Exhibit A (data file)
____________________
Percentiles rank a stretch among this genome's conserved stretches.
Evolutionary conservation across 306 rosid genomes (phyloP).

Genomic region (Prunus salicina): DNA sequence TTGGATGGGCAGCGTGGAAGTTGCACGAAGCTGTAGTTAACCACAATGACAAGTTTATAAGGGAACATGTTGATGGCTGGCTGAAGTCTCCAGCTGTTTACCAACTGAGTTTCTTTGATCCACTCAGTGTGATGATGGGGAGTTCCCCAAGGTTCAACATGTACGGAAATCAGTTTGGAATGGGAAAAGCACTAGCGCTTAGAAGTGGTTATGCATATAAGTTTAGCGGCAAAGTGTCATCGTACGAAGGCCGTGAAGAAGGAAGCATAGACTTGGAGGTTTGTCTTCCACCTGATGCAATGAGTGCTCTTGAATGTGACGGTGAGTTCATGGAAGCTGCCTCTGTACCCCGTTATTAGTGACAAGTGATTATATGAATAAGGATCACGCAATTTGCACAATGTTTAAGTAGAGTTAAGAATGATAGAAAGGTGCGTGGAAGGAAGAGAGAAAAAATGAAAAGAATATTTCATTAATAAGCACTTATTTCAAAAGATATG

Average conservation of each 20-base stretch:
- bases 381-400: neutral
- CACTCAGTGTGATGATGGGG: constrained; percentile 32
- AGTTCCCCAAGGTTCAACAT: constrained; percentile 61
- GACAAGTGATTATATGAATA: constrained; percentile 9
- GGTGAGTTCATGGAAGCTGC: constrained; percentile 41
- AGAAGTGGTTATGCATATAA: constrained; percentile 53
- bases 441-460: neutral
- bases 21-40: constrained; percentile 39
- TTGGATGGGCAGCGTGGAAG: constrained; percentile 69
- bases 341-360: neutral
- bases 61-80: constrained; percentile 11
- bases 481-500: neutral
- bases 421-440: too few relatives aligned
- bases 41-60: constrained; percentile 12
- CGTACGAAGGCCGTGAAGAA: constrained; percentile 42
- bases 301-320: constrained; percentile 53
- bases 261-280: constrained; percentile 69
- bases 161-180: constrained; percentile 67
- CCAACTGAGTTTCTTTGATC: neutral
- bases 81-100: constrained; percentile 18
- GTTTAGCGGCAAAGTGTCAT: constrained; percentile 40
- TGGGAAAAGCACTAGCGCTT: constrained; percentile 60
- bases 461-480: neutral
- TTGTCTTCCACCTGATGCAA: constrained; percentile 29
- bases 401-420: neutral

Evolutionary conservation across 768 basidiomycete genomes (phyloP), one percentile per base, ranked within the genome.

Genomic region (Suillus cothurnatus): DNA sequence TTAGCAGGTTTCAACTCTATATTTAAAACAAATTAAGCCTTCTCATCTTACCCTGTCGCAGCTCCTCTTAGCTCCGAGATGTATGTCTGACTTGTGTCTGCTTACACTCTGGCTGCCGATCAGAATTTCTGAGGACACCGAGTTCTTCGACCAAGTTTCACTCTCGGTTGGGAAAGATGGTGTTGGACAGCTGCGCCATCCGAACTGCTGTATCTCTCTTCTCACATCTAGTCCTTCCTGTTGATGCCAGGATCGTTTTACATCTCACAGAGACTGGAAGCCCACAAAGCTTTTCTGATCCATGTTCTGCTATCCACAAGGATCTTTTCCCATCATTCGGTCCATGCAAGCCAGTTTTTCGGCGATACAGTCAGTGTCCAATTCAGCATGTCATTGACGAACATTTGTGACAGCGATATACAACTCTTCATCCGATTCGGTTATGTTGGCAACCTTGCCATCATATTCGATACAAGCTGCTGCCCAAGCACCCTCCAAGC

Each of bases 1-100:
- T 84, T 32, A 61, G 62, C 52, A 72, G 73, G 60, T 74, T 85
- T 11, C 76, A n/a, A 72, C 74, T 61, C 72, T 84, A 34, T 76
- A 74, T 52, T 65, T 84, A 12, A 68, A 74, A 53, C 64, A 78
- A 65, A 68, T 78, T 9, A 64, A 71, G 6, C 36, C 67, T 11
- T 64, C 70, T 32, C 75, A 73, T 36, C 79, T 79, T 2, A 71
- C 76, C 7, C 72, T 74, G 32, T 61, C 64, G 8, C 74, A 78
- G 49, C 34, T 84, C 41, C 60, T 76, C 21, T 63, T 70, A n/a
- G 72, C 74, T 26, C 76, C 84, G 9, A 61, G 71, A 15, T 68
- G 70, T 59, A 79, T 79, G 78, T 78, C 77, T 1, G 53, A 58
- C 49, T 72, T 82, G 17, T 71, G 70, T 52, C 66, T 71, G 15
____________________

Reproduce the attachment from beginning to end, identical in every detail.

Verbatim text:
Percentiles rank a stretch among this genome's conserved stretches.
Evolutionary conservation across 306 rosid genomes (phyloP).

Genomic region (Prunus salicina): DNA sequence TTGGATGGGCAGCGTGGAAGTTGCACGAAGCTGTAGTTAACCACAATGACAAGTTTATAAGGGAACATGTTGATGGCTGGCTGAAGTCTCCAGCTGTTTACCAACTGAGTTTCTTTGATCCACTCAGTGTGATGATGGGGAGTTCCCCAAGGTTCAACATGTACGGAAATCAGTTTGGAATGGGAAAAGCACTAGCGCTTAGAAGTGGTTATGCATATAAGTTTAGCGGCAAAGTGTCATCGTACGAAGGCCGTGAAGAAGGAAGCATAGACTTGGAGGTTTGTCTTCCACCTGATGCAATGAGTGCTCTTGAATGTGACGGTGAGTTCATGGAAGCTGCCTCTGTACCCCGTTATTAGTGACAAGTGATTATATGAATAAGGATCACGCAATTTGCACAATGTTTAAGTAGAGTTAAGAATGATAGAAAGGTGCGTGGAAGGAAGAGAGAAAAAATGAAAAGAATATTTCATTAATAAGCACTTATTTCAAAAGATATG

Average conservation of each 20-base stretch:
- bases 381-400: neutral
- CACTCAGTGTGATGATGGGG: constrained; percentile 32
- AGTTCCCCAAGGTTCAACAT: constrained; percentile 61
- GACAAGTGATTATATGAATA: constrained; percentile 9
- GGTGAGTTCATGGAAGCTGC: constrained; percentile 41
- AGAAGTGGTTATGCATATAA: constrained; percentile 53
- bases 441-460: neutral
- bases 21-40: constrained; percentile 39
- TTGGATGGGCAGCGTGGAAG: constrained; percentile 69
- bases 341-360: neutral
- bases 61-80: constrained; percentile 11
- bases 481-500: neutral
- bases 421-440: too few relatives aligned
- bases 41-60: constrained; percentile 12
- CGTACGAAGGCCGTGAAGAA: constrained; percentile 42
- bases 301-320: constrained; percentile 53
- bases 261-280: constrained; percentile 69
- bases 161-180: constrained; percentile 67
- CCAACTGAGTTTCTTTGATC: neutral
- bases 81-100: constrained; percentile 18
- GTTTAGCGGCAAAGTGTCAT: constrained; percentile 40
- TGGGAAAAGCACTAGCGCTT: constrained; percentile 60
- bases 461-480: neutral
- TTGTCTTCCACCTGATGCAA: constrained; percentile 29
- bases 401-420: neutral

Evolutionary conservation across 768 basidiomycete genomes (phyloP), one percentile per base, ranked within the genome.

Genomic region (Suillus cothurnatus): DNA sequence TTAGCAGGTTTCAACTCTATATTTAAAACAAATTAAGCCTTCTCATCTTACCCTGTCGCAGCTCCTCTTAGCTCCGAGATGTATGTCTGACTTGTGTCTGCTTACACTCTGGCTGCCGATCAGAATTTCTGAGGACACCGAGTTCTTCGACCAAGTTTCACTCTCGGTTGGGAAAGATGGTGTTGGACAGCTGCGCCATCCGAACTGCTGTATCTCTCTTCTCACATCTAGTCCTTCCTGTTGATGCCAGGATCGTTTTACATCTCACAGAGACTGGAAGCCCACAAAGCTTTTCTGATCCATGTTCTGCTATCCACAAGGATCTTTTCCCATCATTCGGTCCATGCAAGCCAGTTTTTCGGCGATACAGTCAGTGTCCAATTCAGCATGTCATTGACGAACATTTGTGACAGCGATATACAACTCTTCATCCGATTCGGTTATGTTGGCAACCTTGCCATCATATTCGATACAAGCTGCTGCCCAAGCACCCTCCAAGC

Each of bases 1-100:
- T 84, T 32, A 61, G 62, C 52, A 72, G 73, G 60, T 74, T 85
- T 11, C 76, A n/a, A 72, C 74, T 61, C 72, T 84, A 34, T 76
- A 74, T 52, T 65, T 84, A 12, A 68, A 74, A 53, C 64, A 78
- A 65, A 68, T 78, T 9, A 64, A 71, G 6, C 36, C 67, T 11
- T 64, C 70, T 32, C 75, A 73, T 36, C 79, T 79, T 2, A 71
- C 76, C 7, C 72, T 74, G 32, T 61, C 64, G 8, C 74, A 78
- G 49, C 34, T 84, C 41, C 60, T 76, C 21, T 63, T 70, A n/a
- G 72, C 74, T 26, C 76, C 84, G 9, A 61, G 71, A 15, T 68
- G 70, T 59, A 79, T 79, G 78, T 78, C 77, T 1, G 53, A 58
- C 49, T 72, T 82, G 17, T 71, G 70, T 52, C 66, T 71, G 15